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Appendix IV: Details of Li Zhi’s case

Li Zhi (李智), a government employee from Da county in Sichuan province, was taken into custody by domestic security police on August 11, 2003, on subversion charges. On December 10 of that same year, Li was convicted by the Dazhou Intermediate People’s Court and sentenced to eight years in prison, with subsequent deprivation of political rights for four years.

Li is alleged to have used free email accounts through and Yahoo! China to make contact with an overseas representative of the outlawed China Democracy Party (CDP) beginning in 2001. Having expressed his agreement with the CDP platform, Li received a membership certificate, which he saved on his computer, and was given responsibility for local organizing activity. Among Li’s alleged recruits was a middle-school student surnamed Ying, to whom he sent CDP documents and instructions for how to join the party.

Li was also charged with using a personal webpage and an anonymous chat room identity to post and repost political articles in which he advocated the election of CDP members to the people’s congresses and other government posts as a means of bringing about a “peaceful evolution” that would lead to seizure of power from the Chinese Communist Party.

Among the items of evidence submitted by the prosecution in Li Zhi’s trial were documents from Beijing SINA Information Technology Co. Ltd. and Yahoo! Holdings (Hong Kong) Ltd. that confirmed Li to be the registered owner of the email accounts used in the case. (According to Li’s lawyer, Yahoo!’s report to police included emails in addition to registration information, although this part of the document was not presented at trial.)

Li appealed the decision of the Dazhou court, claiming that he had only been allowed to meet with his defense attorney shortly before his trial was set to open, making it impossible to develop an adequate defense. In Li’s second trial, acclaimed defense lawyer Zhang Sizhi pointed to evidence from the case file to suggest that Li’s email accounts may have been used by a suspected police informant whom Li befriended after meeting online. Although Li’s attorneys made a vigorous defense in which they raised a number of questions about the prosecution’s use of its electronic evidence, the Sichuan Higher People’s Court decision on February 26, 2004, rejected the defense submission with hardly any comment and upheld the original eight-year verdict.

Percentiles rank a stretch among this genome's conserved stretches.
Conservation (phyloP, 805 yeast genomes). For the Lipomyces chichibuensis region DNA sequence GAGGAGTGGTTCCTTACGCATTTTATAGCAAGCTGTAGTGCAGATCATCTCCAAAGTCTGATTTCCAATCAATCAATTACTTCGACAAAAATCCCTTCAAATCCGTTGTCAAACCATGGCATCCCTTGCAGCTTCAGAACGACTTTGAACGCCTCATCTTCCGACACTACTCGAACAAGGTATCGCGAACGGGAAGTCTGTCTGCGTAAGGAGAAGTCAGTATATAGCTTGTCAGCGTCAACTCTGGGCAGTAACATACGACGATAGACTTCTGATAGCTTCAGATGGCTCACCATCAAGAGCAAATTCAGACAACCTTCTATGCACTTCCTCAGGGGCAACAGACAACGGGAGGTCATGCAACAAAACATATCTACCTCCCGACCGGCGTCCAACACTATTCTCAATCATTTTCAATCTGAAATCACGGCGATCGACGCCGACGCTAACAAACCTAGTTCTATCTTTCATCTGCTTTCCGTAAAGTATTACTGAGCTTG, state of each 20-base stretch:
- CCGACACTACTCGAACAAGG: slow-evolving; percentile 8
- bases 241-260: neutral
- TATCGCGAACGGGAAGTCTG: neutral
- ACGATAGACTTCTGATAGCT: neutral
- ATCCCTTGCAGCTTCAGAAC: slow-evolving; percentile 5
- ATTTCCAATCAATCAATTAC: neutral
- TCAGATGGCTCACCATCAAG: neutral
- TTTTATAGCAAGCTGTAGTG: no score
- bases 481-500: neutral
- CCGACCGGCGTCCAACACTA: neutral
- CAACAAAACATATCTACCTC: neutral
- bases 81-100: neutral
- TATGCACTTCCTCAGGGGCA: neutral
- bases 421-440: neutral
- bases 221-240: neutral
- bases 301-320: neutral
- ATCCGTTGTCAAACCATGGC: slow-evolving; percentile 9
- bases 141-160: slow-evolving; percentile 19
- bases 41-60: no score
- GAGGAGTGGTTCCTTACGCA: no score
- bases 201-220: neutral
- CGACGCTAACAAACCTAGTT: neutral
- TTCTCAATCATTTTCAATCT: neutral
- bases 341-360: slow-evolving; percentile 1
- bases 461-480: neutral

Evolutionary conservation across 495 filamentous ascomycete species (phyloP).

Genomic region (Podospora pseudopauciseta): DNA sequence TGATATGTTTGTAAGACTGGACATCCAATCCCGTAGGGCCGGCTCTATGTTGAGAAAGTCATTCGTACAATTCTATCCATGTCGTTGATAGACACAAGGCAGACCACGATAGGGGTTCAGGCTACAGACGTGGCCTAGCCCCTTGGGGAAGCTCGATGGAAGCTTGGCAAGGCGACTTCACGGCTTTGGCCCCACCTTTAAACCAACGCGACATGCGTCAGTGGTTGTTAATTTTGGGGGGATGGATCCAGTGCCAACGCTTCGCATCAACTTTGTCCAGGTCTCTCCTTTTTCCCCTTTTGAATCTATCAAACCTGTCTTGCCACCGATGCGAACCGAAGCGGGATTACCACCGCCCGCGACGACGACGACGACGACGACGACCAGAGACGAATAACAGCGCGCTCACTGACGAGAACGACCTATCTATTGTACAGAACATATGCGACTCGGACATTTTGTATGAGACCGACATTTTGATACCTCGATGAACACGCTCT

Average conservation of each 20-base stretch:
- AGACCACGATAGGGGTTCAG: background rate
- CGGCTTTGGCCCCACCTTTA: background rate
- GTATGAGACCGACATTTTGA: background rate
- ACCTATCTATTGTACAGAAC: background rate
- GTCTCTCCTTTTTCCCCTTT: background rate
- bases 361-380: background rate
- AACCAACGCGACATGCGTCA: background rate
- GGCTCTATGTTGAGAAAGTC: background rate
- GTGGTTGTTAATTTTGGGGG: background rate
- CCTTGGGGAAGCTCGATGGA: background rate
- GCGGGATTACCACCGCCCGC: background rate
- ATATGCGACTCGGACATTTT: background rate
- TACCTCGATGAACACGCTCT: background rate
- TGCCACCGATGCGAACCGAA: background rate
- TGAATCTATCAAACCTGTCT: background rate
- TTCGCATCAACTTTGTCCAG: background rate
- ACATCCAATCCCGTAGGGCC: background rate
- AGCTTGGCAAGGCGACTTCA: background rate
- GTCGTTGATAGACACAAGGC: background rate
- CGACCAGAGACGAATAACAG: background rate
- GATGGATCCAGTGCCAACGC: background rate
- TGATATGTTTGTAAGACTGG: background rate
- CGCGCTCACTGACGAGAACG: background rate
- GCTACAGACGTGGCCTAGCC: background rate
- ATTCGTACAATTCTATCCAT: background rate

Li Zhi is currently serving his sentence in Sichuan province’s Chuandong Prison, from which he is due to be released on August 10, 2011.


Defense statement:


Appendix V: Details of Jiang Lijun’s case

Jiang Lijun (姜立军), a heating company employee from Tieling city in Liaoning province, was convicted of subversion by the Beijing No. 2 Intermediate People’s Court and sentenced on November 28, 2003, to four years’ imprisonment with one year additional deprivation of political rights. Twice detained by police in 1988 and 1995 for posting and sending reactionary writings, Jiang became a frequent poster of articles on political subjects to Internet BBS sites. Through Internet chat rooms, Jiang came to know three young people from Beijing: college student Liu Di (whose satirical writings on political subjects Jiang admired), her friend Wu Yiran, and Li Yibing, a mutual acquaintance.

According to the prosecution’s allegations against Jiang, these four shared similar political views in favor of “so-called Western-style democracy” and a multiparty system of government. In meetings with the others, Jiang allegedly raised the idea of organizing a political party known as the “Freedom and Democracy Party” and making a bomb threat against a meeting of the National People’s Congress in Beijing. He directed the others to compose a party program and a political declaration (the latter being authored by Liu and Li), copies of which were recovered from computers and floppy disks owned by Liu and Wu. Also in evidence for the prosecution was user information provided by Yahoo! Holdings (Hong Kong) Ltd. for an email account that had reportedly been used jointly by Jiang and Li. In the draft mail folder of this account was discovered a copy of the same political declaration authored by Liu and Li.

In part because of international pressure following their arrests, Liu, Wu, and Li were all released rather than being prosecuted alongside Jiang. Because of unaccounted-for photographs of the group that were submitted as evidence in Jiang’s trial, and Li Yibing’s mysterious disappearance after being released, at least one member of the group has speculated that Li may have been acting as a police informant or provocateur. This could also help to explain how police were able to access information in the Yahoo! email account.

After being convicted by the Beijing court, Jiang Lijun was transferred back to Liaoning province to serve his sentence. He is due to be released from Jinzhou Prison on November 5, 2006.


Washington Post, December 18, 2004,

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